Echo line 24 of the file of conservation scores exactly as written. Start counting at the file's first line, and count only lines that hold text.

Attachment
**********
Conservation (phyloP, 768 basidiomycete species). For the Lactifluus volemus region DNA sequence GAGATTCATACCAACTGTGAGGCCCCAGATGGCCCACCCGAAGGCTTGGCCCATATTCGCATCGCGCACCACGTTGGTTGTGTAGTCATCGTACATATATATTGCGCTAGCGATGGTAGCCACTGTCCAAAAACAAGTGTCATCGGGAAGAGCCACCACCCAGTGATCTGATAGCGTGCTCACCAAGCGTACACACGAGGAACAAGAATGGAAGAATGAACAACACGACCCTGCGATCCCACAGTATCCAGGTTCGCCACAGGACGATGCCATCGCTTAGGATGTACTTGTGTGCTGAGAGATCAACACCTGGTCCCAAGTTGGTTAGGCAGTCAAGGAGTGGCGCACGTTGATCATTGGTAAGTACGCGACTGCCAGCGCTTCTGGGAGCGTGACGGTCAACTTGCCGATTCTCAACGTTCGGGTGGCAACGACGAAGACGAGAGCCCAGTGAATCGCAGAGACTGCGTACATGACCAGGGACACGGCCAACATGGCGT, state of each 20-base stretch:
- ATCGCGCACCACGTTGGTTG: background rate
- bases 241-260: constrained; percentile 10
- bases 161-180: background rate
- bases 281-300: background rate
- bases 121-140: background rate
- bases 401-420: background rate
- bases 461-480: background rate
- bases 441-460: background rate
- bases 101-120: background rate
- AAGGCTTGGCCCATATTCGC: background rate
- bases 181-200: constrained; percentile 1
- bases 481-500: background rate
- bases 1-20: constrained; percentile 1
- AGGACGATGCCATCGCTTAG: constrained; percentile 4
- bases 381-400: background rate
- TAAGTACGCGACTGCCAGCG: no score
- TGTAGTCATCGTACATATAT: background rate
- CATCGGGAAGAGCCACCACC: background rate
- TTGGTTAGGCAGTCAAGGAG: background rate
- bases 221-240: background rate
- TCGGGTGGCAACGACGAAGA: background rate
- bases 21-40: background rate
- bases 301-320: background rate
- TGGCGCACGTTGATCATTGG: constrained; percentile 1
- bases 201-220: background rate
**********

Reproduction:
- bases 301-320: background rate